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Article
Air Quality in the Working Environment and Respiratory Health of Female Congolese Stone Quarry Workers
Trop. Med. Infect. Dis. 2020, 5(4), 171; https://doi.org/10.3390/tropicalmed5040171 - 17 Nov 2020
Cited by 1 | Viewed by 1095
Abstract
Background and Aim. Environmental and occupational exposure to high dust levels are known to be associated with lung function impairment. We assessed the ambient air quality in the working environment and the respiratory health of female stone quarry workers in Lubumbashi, Democratic Republic [...] Read more.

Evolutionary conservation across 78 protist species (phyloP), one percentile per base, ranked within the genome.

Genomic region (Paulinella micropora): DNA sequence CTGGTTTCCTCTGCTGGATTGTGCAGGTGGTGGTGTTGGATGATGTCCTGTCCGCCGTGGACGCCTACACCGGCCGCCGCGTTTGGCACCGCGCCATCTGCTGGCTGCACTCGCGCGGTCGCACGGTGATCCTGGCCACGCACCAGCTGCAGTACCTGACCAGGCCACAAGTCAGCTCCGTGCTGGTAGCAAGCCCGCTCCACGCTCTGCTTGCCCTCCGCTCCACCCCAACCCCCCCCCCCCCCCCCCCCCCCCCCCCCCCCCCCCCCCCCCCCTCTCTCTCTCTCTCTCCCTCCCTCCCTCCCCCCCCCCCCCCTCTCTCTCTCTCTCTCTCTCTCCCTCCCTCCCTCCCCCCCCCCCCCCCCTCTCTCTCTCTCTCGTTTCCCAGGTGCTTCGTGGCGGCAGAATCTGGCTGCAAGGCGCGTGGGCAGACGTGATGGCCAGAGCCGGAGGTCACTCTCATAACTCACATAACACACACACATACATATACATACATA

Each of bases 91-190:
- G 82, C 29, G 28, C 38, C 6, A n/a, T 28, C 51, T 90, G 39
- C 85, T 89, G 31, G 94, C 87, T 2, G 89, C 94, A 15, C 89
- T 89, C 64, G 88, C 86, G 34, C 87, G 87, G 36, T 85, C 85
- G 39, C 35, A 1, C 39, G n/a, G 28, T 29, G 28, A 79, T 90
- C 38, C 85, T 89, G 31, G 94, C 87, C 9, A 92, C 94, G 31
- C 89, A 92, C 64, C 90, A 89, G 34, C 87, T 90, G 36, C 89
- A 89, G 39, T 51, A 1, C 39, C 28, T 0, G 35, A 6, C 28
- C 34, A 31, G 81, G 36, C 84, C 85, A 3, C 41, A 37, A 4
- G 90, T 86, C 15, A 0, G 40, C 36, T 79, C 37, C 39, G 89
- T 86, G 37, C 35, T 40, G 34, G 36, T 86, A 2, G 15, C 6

Background and Aim. Environmental and occupational exposure to high dust levels are known to be associated with lung function impairment. We assessed the ambient air quality in the working environment and the respiratory health of female stone quarry workers in Lubumbashi, Democratic Republic of Congo (DRC) in a context of severe economic, security, and health crises. Methods. This was a case-control study conducted in three stone quarry sites. Participants were 256 dust-exposed female stone quarry workers matched to 256 unexposed female office workers and market tax collectors (N = 512). They each answered a structured respiratory health questionnaire and underwent physical examination and a lung function test with the use of a spirometer and peak flow meter. Quality of ambient air in the working environment was assessed by means of a BRAMC air quality monitor (BR-AIR-329). Results. Results showed that exposed women did not use any personal protective equipment (PPE); in quarry sites, abnormally high levels of PM2.5 (205 ± 13.2 μg/m3 vs. 31.3 ± 10.3 μg/m3 in control sites; p < 0.001) and volatile organic compounds (VOC, 2.2 ± 0.2 μg/m3 vs. 0.5 ± 0.3 μg/m3, respectively; p < 0.01) were found. Furthermore, respiratory complaints were more common among exposed women (32.4% vs. 3.5% in controls; p < 0.01), who had abnormal chest auscultation and reduced lung capacity than controls (mean PEFR: 344.8 ± 2.26 and 405 ± 67.7 L/s, respectively; p < 0.001 Conclusion. Findings from this study show that in the midst of severe crises in the DRC, women stone quarry workers are exposed to abnormally high levels of respiratory hazards, which contribute to impaired lung function. There is a need to regulate quarry work and improve the working conditions in quarry sites in the DRC. Full article